width: number;

Type Annotations

When we define a class property, we create a rule that says the property has to be a certain type. That rule is called a contract. The syntax of this contract looks like this: height: number. If we try to set height to something other than a number, we get an error when we compile the project. This catches errors early, before they have a chance to break your game.

Return Types and Parameters

Class properties aren't the only place we can use type annotations. We can define the types of a method's parameters, as well as the type of the value the method returns. The syntax looks like this:


getTile(x: number, y: number): Tile {
  return this.tiles[x][y];

Basic Types

You might be wondering what data types are available in TypeScript. You can create your own types, but the basic types built into TypeScript are:

  • boolean: holds true or false values
  • number: numbers go here - hexadecimal, binary, and octal literals are also accepted
  • string: hold a string, using the same quote or backtick syntax as JavaScript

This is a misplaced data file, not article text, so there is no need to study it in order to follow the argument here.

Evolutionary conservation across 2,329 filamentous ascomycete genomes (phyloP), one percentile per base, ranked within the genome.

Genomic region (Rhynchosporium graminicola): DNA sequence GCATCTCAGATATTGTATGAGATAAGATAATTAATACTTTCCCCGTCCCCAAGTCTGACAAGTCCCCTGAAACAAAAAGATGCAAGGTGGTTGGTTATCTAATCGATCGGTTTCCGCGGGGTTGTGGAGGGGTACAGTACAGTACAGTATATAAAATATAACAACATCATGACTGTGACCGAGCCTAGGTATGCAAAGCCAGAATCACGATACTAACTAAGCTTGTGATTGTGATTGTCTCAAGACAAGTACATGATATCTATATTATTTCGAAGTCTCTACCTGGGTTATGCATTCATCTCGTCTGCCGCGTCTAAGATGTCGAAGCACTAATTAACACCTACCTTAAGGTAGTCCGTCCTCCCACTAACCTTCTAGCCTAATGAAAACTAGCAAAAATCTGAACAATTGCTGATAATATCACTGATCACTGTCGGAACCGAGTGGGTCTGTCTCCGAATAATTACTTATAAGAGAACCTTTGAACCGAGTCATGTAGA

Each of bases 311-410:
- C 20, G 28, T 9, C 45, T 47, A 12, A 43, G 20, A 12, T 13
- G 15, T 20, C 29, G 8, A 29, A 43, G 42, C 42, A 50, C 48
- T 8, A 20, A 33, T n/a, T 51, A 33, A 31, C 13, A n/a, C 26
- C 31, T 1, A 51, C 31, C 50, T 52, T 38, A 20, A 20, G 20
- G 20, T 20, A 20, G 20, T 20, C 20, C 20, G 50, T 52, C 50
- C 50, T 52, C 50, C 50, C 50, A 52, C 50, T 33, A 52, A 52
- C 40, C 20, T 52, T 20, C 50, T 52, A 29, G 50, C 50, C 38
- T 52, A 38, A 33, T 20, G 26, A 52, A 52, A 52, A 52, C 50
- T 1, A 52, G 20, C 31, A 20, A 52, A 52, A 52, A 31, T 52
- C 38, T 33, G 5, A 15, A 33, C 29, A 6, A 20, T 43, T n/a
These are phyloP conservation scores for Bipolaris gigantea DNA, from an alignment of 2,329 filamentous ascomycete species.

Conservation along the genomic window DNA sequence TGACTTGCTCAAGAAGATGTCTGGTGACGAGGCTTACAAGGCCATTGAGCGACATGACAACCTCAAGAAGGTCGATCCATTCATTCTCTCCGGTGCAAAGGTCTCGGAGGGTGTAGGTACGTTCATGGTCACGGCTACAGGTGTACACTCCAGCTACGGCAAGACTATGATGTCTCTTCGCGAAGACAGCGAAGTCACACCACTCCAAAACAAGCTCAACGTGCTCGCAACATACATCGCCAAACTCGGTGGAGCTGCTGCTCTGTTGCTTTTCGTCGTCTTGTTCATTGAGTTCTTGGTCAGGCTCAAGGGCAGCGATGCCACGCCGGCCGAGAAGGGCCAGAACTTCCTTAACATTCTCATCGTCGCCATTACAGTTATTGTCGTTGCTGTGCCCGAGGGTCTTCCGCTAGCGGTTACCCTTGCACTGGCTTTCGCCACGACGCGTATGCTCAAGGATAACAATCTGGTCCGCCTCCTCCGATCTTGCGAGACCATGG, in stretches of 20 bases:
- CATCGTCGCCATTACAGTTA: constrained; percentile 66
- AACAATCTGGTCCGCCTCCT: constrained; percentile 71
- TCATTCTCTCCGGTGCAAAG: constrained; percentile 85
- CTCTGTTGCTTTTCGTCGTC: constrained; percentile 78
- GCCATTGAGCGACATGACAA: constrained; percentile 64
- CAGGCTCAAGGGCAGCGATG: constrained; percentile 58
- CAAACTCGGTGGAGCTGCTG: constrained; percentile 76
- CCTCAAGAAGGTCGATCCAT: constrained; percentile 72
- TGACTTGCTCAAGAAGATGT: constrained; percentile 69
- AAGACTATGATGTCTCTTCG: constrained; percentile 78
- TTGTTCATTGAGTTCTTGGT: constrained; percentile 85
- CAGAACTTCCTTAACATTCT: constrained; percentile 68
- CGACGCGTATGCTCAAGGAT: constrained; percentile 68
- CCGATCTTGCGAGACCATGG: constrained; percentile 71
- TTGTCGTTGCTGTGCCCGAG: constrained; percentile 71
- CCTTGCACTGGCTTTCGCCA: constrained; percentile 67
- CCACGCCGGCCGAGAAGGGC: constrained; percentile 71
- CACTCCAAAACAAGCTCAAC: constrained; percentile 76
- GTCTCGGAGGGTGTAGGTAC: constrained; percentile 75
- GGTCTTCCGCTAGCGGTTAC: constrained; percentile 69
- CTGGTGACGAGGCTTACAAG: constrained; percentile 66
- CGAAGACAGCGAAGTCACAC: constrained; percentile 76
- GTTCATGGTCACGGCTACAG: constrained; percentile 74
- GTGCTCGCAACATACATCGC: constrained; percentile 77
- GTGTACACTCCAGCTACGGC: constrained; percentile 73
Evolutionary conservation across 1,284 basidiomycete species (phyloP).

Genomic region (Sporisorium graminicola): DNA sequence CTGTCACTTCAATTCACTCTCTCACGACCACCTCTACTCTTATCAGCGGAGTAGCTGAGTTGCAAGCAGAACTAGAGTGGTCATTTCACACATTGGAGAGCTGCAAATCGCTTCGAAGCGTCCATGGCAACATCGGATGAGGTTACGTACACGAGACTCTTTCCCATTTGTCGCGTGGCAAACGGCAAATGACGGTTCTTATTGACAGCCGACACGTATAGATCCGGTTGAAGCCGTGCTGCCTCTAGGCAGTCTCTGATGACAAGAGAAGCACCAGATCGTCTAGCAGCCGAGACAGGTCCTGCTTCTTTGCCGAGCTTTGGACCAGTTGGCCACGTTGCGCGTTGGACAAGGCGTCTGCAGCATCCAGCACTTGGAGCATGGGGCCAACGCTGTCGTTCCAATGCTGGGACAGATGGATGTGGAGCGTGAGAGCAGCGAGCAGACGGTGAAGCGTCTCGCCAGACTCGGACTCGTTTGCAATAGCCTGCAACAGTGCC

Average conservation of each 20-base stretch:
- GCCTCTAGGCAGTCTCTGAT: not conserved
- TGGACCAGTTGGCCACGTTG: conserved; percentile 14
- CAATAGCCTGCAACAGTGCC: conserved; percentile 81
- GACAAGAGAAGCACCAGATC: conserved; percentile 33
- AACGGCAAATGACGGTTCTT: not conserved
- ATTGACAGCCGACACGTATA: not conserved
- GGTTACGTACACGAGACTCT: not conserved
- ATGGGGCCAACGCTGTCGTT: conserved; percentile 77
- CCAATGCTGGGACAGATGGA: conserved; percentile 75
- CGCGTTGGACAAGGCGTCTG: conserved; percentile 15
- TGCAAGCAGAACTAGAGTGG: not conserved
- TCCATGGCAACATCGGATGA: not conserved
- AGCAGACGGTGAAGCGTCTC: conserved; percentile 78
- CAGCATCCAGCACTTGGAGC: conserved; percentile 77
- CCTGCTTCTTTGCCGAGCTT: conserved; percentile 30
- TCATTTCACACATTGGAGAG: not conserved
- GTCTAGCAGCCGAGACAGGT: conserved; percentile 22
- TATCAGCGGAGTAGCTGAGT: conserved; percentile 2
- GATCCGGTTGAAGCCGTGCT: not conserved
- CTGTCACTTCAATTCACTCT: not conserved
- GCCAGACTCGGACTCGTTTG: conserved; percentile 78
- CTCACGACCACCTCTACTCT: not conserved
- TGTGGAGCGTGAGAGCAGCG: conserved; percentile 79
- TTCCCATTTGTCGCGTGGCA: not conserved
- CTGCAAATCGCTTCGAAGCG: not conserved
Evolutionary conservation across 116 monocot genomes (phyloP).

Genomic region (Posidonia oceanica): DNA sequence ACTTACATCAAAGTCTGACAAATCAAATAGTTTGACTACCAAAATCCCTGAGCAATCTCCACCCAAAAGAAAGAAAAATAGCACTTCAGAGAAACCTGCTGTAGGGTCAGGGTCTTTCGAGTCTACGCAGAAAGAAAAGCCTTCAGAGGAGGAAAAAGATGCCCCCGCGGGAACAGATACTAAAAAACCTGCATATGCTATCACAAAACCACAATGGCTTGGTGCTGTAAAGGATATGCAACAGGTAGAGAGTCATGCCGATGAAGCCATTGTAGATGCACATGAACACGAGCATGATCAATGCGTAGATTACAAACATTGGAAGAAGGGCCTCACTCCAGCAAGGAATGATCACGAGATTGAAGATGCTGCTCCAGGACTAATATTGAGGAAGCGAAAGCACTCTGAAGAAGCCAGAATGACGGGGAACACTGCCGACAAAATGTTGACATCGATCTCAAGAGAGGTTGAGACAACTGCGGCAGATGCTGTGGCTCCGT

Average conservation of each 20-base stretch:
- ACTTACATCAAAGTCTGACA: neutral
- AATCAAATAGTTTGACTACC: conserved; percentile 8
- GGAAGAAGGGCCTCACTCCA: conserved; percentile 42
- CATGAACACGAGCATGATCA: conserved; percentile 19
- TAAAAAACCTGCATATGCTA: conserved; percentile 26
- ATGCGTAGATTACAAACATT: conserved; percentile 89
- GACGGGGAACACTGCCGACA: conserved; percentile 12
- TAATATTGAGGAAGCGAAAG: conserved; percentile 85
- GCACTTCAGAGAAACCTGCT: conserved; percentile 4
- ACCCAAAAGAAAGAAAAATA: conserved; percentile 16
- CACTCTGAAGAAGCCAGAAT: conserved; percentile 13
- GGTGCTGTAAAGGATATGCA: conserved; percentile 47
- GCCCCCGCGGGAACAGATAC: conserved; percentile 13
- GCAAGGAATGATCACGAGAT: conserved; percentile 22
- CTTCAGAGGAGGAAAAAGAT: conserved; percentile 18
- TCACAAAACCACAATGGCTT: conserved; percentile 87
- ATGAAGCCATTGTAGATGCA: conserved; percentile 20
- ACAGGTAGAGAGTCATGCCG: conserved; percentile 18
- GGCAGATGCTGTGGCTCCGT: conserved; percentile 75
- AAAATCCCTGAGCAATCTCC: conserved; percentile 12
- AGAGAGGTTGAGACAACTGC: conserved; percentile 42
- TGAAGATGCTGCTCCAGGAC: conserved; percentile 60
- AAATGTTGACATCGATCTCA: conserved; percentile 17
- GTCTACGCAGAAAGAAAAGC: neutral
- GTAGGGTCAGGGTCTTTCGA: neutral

• array: define an array of elements of a type with number[] or Array
  • tuple: an array of fixed length, normally a pair, where the type of each element is known [string, number]

Other Types

Beyond these simple types, there are other types we use in specific places. These types and where we use them are outlined below.

  • any: can hold any type, useful when we’re unsure about what we’re getting
  • void: no type, used for the return type of functions that return no value
  • null & undefined: usually used in union types when —strictNullChecks is on
  • never: used as the return type when a function does not return at all

Data Modifiers

We can also apply data modifiers to our class properties. These modifiers are public, private, static, and readonly. These define how the property can be used.

  • public: can be accessed anywhere without restrictions
  • private: are only visible to the class, not accessible outside the class
  • readonly: can be accessed outside the class, but not modified outside the class
  • static: can be accessed from the class without instantiating an object

Classes, Interfaces, and Enums as Types

We can use classes, interfaces, and enums defined in the same file or imported from other files as types for our class properties. We can also use classes from the Phaser library as types.